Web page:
French intelligence officials were not aware until days after this month's deadly terror attack on Paris that the suspected mastermind of the carnage had a female cousin living just north of the capital, according to a published report.
The Wall Street Journal reports that information provided by Moroccan intelligence tied Hasna Houlahcen to Abdelhamid Abaaoud, enabling authorities to launch the raid that killed the two relatives this past Wednesday in Saint-Denis.
However, that lapse and others has left France's security services with uncomfortable questions to answer as the country reels from a second deadly act of terror following the attacks on the offices of the French satirical magazine Charlie Hebdo in January.
"No need to fool ourselves,” a French government official told the newspaper. "What we have in front of us is a complete failure."
Abaaoud, originally thought to have ordered the attacks -- which killed 130 and injured 350 others -- from Syria, is not the only suspect to have escaped the notice of French authorities. Samy Amimour, one of the attackers who killed 89 people at the Bataclan concert hall in Paris on Nov. 13, was charged in a terrorism investigation in 2012. He had been placed under judicial supervision but dropped off the radar and was the subject of an international arrest warrant.
The Associated Press also reported that French officials quizzed him on Oct. 19, 2012, over links to a network of terror sympathizers and an abortive trip to Yemen.
More disturbingly, the Journal reported that French investigators were re-examining information provided by Turkey that said Amimour and another Bataclan attacker, Omar Mostefai, had traveled to Syria together sometime in 2013. French authorities apparently elected not to pursue the information due to their belief that Mostefai had returned to France in April 2014.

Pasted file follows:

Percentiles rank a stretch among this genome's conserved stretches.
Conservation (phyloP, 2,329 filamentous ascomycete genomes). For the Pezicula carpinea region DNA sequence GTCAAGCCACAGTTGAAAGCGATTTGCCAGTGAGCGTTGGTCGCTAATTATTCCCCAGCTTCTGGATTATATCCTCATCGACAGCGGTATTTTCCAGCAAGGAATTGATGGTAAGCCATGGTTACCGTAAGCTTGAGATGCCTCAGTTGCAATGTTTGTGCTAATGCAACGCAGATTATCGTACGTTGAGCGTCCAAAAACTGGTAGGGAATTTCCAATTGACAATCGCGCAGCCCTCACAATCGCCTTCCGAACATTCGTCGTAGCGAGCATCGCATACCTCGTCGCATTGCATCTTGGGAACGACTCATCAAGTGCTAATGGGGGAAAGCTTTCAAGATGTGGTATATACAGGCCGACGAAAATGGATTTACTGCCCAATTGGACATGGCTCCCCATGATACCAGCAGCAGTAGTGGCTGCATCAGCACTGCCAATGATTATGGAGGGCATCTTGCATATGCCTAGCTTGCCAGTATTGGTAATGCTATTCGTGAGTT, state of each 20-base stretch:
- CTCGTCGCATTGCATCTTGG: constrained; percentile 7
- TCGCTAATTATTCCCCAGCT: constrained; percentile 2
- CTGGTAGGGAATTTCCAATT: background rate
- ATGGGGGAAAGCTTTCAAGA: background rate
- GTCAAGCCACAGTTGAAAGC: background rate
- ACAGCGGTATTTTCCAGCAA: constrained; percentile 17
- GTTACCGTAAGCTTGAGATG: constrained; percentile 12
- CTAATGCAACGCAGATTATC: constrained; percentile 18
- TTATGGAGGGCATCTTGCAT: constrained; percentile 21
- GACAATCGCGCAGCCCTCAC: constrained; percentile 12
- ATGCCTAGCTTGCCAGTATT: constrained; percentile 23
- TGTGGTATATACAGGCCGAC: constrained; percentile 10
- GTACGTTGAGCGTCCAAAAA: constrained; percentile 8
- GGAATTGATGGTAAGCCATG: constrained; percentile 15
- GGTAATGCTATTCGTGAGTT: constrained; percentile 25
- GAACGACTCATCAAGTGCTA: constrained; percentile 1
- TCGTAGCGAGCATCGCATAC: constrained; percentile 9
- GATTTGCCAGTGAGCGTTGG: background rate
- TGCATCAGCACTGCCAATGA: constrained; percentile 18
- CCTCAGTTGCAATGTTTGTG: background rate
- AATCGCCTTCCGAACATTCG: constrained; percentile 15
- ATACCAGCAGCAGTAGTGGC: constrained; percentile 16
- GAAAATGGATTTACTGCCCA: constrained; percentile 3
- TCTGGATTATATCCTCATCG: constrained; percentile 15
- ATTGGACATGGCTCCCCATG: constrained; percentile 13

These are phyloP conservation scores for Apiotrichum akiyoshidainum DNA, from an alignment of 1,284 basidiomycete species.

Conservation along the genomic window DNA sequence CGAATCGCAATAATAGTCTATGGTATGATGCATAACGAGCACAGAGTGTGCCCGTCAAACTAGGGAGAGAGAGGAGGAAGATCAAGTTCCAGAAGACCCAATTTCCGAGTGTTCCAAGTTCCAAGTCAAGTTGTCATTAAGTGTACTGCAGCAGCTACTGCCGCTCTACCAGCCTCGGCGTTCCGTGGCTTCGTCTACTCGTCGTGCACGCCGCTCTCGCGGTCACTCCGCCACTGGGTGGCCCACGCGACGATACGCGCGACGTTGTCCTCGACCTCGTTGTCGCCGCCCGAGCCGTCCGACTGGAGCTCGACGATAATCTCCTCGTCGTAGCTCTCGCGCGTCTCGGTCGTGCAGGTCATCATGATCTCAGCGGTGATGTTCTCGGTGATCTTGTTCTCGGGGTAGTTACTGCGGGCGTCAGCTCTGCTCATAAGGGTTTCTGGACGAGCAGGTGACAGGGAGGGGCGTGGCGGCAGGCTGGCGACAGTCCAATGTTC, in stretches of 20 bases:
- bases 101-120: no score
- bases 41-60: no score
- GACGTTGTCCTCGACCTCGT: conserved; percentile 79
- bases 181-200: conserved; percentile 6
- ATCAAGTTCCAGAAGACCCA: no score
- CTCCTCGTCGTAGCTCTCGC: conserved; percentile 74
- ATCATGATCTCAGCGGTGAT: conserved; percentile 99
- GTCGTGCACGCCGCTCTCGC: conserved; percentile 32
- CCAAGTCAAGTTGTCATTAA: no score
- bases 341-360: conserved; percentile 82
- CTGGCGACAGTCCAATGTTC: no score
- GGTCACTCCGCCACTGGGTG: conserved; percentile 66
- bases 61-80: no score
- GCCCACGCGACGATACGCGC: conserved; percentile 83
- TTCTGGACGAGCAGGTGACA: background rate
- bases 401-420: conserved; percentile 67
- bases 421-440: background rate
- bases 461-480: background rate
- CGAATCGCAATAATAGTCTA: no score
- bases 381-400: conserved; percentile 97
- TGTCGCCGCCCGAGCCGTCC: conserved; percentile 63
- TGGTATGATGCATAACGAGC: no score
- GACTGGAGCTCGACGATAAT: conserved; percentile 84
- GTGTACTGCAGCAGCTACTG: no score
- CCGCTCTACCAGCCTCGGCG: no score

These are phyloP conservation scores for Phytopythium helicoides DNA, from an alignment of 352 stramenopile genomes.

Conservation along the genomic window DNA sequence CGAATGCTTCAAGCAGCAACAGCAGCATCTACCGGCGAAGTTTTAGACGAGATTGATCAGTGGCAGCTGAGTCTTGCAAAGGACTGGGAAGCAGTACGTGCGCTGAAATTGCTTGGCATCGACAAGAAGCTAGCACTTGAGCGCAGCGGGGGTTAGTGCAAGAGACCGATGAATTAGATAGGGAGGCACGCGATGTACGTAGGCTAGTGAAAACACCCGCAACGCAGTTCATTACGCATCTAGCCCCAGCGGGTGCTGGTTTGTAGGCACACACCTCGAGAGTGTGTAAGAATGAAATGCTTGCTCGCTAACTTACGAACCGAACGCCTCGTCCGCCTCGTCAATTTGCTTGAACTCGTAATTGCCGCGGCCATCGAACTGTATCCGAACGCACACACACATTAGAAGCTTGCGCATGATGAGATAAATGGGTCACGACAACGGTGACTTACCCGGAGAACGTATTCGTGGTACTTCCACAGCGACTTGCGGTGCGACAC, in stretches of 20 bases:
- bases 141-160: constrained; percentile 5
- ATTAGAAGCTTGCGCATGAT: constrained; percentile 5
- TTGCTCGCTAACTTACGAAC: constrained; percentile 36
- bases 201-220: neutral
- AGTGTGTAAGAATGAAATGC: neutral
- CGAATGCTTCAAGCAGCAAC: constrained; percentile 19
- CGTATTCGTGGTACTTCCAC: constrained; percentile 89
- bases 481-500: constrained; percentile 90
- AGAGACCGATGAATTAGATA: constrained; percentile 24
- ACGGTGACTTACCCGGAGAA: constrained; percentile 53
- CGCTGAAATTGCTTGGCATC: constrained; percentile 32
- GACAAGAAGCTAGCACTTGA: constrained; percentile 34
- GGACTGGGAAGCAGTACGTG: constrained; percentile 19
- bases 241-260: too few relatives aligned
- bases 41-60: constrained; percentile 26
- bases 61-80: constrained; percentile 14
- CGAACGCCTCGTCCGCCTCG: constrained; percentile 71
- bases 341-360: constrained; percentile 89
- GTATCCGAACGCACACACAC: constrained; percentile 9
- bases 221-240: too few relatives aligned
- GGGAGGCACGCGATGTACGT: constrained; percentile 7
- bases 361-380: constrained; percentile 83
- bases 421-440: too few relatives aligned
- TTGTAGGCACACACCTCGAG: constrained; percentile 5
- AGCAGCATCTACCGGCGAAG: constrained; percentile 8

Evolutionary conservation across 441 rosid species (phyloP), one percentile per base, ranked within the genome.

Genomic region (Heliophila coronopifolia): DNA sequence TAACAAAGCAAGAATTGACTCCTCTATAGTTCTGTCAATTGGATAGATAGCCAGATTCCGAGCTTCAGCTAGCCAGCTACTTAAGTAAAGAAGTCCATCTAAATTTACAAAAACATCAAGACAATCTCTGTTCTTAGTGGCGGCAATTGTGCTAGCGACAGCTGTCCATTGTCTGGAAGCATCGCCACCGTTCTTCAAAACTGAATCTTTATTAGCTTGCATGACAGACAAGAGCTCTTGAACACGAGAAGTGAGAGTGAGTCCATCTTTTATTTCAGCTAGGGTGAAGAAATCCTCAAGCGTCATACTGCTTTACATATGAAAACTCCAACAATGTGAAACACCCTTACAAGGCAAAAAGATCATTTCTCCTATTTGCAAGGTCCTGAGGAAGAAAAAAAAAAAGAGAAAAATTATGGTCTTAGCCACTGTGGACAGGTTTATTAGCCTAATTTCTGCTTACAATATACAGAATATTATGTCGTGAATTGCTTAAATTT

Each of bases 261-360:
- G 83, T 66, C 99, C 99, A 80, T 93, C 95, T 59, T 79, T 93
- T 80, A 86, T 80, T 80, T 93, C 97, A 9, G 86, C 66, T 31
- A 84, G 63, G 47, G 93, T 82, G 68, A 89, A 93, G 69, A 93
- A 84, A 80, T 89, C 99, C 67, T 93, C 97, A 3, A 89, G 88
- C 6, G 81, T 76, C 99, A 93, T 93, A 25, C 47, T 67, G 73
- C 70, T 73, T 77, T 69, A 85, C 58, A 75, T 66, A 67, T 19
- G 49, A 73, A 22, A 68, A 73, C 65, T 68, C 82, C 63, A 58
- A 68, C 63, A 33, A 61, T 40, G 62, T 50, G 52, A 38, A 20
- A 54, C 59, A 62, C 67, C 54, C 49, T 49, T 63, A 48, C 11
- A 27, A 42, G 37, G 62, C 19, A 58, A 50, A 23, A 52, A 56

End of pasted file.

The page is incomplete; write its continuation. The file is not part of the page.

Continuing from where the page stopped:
"It’s possible we thought Mr. Mostefai had returned when he hadn’t," one French official told the paper, "or that he did return but left again afterward."
French officials also appear to have had difficulty tracking Abaaoud himself, despite his status as a wanted terrorist for nearly a year prior to the Paris attacks. A U.S. official briefed on intelligence matters said Abaaoud was a key figure in an ISIS external operations cell that U.S. intelligence agencies had been tracking for months.
Abaaoud was suspected of involvement in several thwarted attacks this year, including on a church in the Parisian suburb of Villejuif, and possibly an attempted attack on a high-speed train when three Americans tackled a heavily armed man. He had bragged in ISIS' English-language magazine that he was able to slip in and out of Europe undetected.
Despite this, a Western security official told the Journal that intelligence services had lost track of Abaaoud weeks before the Paris attacks. French officials now believe he made his way to Western Europe via Greece in early October. At around the same time, two of the suicide bombers who attacked the Stade de France not far from where Abaaoud died in Saint-Denis also posed as refugees on the Greek island of Leros.
The Associated Press contributed to this report.